“Wealth is the ability to fully experience life.” – Henry David Thoreau
“In the new good life, the point is not to have the most toys, but the most joys.” – John Robbins
I was thumbing through a gourmet cookbook the other day, and the author recommended visiting farm stores to procure the most flavorful, just-picked ingredients.
I glanced out at my garden and felt wealthy.
Here we are harvesting fresh herbs, greens, and eggs every day just a few feet from our back door. The early spring sunshine probably deserves more credit than I do for all of this abundance. But I’ve invested plenty of sweat and love into that soil over the years, and I built something that feels very much like wealth.
When I hear the word wealth, I usually think of stock portfolios, IRAs, and 401Ks – the green stuff.
But when I think about what makes me feel wealthy, my mind jumps to other green stuff: my garden, city parks, wide open spaces, and the neighborhood fig tree that gives and gives and gives.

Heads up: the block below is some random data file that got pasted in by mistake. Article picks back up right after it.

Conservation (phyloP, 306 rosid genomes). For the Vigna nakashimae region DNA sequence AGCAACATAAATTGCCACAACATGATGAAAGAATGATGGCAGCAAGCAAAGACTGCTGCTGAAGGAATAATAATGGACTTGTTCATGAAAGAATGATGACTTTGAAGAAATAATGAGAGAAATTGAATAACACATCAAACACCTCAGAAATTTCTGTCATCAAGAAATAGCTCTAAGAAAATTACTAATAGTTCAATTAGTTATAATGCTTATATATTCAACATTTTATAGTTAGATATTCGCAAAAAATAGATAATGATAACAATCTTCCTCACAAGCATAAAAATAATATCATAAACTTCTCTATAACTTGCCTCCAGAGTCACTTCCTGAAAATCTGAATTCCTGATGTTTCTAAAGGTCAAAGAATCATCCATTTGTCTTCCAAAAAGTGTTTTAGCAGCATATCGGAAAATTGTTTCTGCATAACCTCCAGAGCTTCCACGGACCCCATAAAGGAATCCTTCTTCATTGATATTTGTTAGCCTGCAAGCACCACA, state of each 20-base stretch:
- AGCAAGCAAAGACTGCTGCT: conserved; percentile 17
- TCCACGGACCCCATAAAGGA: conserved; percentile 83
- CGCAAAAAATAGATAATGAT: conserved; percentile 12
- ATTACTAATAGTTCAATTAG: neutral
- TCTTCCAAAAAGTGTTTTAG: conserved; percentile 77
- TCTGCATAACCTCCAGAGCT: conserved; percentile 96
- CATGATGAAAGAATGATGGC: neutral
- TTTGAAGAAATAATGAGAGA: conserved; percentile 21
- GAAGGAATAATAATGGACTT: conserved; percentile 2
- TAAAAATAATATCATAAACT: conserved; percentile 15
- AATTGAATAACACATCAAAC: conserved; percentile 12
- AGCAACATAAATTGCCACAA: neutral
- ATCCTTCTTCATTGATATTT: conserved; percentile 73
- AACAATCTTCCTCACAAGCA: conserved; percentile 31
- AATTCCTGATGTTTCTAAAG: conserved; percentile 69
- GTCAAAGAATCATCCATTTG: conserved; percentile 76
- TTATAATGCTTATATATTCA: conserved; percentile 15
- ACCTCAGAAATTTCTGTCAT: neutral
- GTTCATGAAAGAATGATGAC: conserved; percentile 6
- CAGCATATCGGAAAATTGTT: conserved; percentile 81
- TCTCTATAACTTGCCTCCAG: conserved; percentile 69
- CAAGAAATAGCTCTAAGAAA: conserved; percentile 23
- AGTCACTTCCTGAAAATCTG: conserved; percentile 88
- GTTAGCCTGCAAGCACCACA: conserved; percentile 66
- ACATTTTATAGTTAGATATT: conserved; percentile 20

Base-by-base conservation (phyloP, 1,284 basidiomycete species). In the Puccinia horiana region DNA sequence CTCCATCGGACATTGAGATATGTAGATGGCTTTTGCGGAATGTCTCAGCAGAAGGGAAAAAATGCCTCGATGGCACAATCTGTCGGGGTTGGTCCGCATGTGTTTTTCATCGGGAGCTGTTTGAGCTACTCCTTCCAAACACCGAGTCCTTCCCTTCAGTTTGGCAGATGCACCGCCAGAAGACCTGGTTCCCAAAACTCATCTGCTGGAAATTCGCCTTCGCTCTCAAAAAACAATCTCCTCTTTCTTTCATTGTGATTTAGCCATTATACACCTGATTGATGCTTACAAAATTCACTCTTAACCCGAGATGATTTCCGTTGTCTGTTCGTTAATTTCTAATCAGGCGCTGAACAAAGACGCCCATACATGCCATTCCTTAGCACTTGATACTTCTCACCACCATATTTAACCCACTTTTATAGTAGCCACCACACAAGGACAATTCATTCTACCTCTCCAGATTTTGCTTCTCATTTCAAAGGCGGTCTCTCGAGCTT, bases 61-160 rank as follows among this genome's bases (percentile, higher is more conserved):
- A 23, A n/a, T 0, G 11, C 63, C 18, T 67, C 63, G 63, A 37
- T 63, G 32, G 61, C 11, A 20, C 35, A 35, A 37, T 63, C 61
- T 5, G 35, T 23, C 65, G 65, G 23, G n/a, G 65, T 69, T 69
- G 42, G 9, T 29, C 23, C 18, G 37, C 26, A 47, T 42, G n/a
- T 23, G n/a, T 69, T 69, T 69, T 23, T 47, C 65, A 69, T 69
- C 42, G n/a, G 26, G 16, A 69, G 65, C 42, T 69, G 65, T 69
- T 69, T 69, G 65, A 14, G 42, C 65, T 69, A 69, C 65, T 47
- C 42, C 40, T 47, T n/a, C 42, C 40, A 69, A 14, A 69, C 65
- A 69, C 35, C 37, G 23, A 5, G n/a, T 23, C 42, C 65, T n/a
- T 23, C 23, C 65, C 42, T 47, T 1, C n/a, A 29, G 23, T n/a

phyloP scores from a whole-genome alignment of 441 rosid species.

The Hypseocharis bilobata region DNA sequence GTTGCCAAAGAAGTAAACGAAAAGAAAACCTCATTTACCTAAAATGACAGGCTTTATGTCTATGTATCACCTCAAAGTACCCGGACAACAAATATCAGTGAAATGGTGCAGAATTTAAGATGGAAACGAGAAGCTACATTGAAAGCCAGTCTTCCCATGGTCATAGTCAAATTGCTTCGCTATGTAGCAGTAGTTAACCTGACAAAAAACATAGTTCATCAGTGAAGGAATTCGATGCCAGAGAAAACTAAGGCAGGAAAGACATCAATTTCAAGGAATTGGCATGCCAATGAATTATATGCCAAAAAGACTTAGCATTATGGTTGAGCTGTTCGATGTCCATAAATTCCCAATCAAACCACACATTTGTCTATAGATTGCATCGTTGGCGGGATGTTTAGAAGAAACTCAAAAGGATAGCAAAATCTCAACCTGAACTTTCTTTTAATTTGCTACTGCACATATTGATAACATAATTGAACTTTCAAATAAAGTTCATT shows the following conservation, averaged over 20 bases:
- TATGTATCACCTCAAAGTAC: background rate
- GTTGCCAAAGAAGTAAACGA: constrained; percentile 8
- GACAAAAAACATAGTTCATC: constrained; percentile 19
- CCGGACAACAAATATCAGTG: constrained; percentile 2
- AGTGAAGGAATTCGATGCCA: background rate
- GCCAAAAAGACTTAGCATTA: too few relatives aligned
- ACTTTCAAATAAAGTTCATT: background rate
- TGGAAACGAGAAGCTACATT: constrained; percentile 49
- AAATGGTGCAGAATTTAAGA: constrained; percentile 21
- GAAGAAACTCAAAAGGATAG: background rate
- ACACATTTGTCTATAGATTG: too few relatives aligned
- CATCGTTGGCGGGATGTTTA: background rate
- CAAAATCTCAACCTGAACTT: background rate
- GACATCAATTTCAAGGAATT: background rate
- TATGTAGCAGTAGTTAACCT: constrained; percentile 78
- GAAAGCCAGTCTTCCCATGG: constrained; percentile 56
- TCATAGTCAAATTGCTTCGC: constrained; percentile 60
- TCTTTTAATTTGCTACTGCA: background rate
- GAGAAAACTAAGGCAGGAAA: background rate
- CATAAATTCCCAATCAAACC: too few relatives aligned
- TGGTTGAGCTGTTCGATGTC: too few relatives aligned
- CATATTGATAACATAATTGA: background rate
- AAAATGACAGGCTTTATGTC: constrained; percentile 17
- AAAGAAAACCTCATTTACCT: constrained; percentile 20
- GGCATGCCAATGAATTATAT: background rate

I also think of my close, connected neighborhood; my friends; and walking and riding my bike every day. I think of my kids and our unhurried mornings reading books, watching snails, and counting spiders’ legs.
Wealth is usually defined as an “abundance of items of economic value or material possessions.” But I wonder if it’s time for us to redefine wealth, at least in our own lives.
I’m not knocking savings accounts, retirement plans, or consumer goods. These things are important; they’re just not the whole story.
When we reflect on what makes us feel wealthy, we expand beyond our culture’s emphasis on property, assets, and commodities. We might think about good health, breathing clean air, living in a safe neighborhood, and having access to fresh produce. We might think about having more time.
And by redefining wealth for ourselves, we can ensure that we’re building the kind of lives and communities that make us feel wealthy. They might look a lot different than the ones we see on advertisements and on TV.We can build lives and communities that make us feel wealthy.Click To Tweet
If you liked this post, you may enjoy these:
- Can Money Buy Happiness?
- Making Economic Exchange a Loving Human Interaction
- Ditch the Life Coach and Do the Daily Chores
- Should Towns Print Their Own Cash?
What makes you feel wealthy? I’d love to hear about it in the comments section.